I am greatly honored to have once again lectured the students of Salve Regina University, located in Newport, Rhode Island, on the successful detection, prosecution and defense of drunk driving (DUI, DWI, OUI) cases. The November of 2010 DUI workshop is part of the DUI and Refusal Cases Beyond the Basics series of lectures and articles the Law Offices of Robert H. Humphrey is conducting for the Rhode Island Bar Association, Salve Regina University, and other educational programs in 2010. This educational program provides an opportunity for the Salve Regina University students to discuss issues beyond the basics of these types of complicated cases involving the admissibility of chemical test results, the admissibility of the standardized field sobriety tests, and the suspect's statutory and constitutional rights to a timely release on bail. Emphasis is given to teaching the students the advanced trial techniques and practice pointers for the successful prosecution and defense of DUI and Refusal cases.
drunk driving ("DUI" or "DWI") case the Prosecution and Defense are concerned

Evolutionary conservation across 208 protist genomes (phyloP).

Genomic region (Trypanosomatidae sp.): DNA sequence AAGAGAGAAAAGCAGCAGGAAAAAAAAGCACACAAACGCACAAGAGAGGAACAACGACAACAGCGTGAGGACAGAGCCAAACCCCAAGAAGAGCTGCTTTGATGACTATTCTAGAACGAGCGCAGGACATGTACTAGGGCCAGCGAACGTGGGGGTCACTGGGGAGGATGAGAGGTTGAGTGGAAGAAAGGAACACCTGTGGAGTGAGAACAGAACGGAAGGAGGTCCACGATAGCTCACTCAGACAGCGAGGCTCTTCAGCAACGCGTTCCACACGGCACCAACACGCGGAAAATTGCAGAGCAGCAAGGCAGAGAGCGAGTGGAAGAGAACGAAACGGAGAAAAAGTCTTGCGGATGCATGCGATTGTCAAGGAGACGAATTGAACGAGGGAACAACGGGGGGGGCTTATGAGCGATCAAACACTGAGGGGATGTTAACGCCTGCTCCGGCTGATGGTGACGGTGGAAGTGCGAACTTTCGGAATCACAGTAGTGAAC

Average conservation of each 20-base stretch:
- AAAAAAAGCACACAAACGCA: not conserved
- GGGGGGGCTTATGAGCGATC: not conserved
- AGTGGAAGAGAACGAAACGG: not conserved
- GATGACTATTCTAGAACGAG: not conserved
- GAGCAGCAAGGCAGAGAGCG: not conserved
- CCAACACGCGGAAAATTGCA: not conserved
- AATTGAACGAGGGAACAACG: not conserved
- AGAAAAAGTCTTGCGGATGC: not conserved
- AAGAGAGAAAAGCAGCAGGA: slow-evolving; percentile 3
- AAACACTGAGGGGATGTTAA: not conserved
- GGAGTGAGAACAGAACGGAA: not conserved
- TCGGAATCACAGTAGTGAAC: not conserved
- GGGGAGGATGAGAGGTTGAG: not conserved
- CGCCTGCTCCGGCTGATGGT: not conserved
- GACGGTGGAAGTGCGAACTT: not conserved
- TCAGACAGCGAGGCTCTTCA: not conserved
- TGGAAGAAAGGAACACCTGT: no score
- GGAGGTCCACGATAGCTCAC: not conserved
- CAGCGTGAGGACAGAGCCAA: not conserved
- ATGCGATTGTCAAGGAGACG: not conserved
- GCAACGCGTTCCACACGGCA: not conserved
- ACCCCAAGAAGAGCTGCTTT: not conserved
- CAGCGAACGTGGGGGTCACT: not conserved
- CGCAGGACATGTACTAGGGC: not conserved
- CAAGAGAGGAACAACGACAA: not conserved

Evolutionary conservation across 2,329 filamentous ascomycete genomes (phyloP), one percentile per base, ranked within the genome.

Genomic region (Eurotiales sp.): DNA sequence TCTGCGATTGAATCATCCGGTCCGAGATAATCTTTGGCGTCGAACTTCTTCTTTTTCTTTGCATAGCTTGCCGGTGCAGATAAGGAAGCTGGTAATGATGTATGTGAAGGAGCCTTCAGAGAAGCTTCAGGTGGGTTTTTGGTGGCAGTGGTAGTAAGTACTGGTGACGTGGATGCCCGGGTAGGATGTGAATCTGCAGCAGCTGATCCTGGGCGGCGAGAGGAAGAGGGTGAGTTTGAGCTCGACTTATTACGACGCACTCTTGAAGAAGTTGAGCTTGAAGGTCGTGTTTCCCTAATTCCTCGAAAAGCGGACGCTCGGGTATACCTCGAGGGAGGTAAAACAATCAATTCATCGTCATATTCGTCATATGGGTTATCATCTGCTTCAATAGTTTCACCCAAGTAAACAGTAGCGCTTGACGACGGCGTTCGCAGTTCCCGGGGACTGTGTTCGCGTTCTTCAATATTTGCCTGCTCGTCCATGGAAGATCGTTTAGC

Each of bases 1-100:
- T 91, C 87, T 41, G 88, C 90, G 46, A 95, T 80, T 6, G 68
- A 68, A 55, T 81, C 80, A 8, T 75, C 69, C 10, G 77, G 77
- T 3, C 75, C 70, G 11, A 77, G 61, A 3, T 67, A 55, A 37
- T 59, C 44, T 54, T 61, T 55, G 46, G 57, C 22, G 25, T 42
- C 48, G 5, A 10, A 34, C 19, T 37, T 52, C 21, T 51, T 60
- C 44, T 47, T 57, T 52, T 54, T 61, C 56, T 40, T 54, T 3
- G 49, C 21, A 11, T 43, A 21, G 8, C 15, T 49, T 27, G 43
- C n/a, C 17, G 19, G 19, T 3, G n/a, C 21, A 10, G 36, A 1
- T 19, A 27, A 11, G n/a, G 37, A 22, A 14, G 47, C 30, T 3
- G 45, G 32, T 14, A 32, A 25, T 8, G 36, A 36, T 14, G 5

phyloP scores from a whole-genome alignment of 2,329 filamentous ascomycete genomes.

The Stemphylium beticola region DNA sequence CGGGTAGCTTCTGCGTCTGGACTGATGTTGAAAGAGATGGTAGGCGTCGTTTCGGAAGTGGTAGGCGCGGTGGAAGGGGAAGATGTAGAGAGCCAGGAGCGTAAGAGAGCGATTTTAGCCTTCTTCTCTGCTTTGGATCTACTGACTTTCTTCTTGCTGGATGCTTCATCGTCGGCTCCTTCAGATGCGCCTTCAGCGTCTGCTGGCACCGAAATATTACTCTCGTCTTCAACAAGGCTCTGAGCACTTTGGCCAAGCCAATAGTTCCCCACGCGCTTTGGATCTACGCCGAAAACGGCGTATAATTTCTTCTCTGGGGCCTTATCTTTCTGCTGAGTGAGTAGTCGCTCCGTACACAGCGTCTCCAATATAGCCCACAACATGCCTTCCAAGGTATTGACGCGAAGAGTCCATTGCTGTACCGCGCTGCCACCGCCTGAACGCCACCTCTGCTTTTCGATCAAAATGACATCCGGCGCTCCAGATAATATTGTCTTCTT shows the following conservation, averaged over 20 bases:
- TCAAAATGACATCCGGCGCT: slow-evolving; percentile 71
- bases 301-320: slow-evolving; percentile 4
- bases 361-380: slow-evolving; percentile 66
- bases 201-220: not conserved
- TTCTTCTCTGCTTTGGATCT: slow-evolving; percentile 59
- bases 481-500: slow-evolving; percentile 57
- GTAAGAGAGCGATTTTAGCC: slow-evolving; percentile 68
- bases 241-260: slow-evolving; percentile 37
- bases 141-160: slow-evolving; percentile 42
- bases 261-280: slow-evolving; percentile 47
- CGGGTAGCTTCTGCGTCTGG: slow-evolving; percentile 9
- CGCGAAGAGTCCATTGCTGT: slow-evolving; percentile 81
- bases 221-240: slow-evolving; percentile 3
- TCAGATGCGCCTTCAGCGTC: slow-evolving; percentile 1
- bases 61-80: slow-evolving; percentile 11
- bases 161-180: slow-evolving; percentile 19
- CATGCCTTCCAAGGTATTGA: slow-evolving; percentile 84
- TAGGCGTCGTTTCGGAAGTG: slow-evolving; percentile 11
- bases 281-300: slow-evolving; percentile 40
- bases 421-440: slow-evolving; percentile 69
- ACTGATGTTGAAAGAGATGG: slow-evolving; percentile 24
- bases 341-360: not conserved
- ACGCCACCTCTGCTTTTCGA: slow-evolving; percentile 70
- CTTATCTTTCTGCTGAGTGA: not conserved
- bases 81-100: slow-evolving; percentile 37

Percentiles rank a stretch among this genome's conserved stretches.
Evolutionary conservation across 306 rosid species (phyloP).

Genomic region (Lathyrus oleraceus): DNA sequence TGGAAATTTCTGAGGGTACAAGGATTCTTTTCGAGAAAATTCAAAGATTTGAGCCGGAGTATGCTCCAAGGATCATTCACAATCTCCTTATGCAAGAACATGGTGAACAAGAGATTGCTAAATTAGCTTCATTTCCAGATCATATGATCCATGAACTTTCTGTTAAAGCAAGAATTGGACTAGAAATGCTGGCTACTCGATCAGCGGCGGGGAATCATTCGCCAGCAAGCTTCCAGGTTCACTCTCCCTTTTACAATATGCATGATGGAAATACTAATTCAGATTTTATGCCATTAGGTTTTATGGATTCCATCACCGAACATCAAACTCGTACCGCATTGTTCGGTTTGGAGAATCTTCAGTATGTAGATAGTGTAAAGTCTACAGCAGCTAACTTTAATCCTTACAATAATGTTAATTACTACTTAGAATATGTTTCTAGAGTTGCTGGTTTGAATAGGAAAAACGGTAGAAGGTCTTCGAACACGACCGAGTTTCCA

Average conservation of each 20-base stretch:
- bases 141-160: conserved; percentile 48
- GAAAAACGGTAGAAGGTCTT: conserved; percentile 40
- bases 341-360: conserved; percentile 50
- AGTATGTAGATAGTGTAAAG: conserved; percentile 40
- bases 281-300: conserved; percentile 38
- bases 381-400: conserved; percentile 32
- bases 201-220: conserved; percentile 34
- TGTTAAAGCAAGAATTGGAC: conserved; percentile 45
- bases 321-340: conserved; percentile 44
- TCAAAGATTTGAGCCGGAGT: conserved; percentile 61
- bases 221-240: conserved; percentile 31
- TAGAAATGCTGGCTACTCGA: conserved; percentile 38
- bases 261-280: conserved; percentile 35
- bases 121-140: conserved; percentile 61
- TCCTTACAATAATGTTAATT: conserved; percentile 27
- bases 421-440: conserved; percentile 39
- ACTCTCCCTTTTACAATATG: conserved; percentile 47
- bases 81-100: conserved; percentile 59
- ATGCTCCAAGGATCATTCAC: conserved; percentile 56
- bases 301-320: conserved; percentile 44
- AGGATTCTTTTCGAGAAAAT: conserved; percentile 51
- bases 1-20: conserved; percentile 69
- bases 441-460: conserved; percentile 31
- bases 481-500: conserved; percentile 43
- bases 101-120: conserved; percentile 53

with five (5) basic components of the case as follows:
1. Can the Prosecution establish the requisite reasonable suspicion to stop the suspect's vehicle;
2. Can the Prosecution prove the suspect's operation of the vehicle;
3. Can the Prosecution demonstrate the necessary probable cause to arrest the suspect;
4. Can the Prosecution prove that the suspect was under the influence of intoxicating liquor and/or drugs to a degree that rendered him/her incapable of safely operating the vehicle; and
5. Can the Prosecution prove compliance with R.I.G.L. 31-27-3 (the suspect's right to an independent physical examination by a physician of his/her own choosing).
Please see my recently published article in the Rhode Island Bar Journal article entitled "Drunk Driving: Beyond the Basics."
refusal case the State must prove, by clear and convincing evidence, four (4) key elements
to sustain a refusal charge. The four (4) key elements are the following:
1. That the law enforcement officer who submitted the sworn report to the RITT had reasonable grounds to believe that the defendant had been driving a vehicle within the State while under the influence of intoxicating liquor or drugs;
2. That the defendant, while under a lawful arrest, refused to submit to a chemical test upon the request of the law enforcement officer;
3. That the defendant had been informed of his or her rights in accordance with R.I.G.L. 31-27-3; and
4. That the defendant had been informed of the penalties incurred as a result of non-compliance with R.I.G.L. 31-27-2.1.
The law of drunk driving and refusal to submit to a chemical test is an ever evolving area of the law. For help with a DUI charge, call our office right away.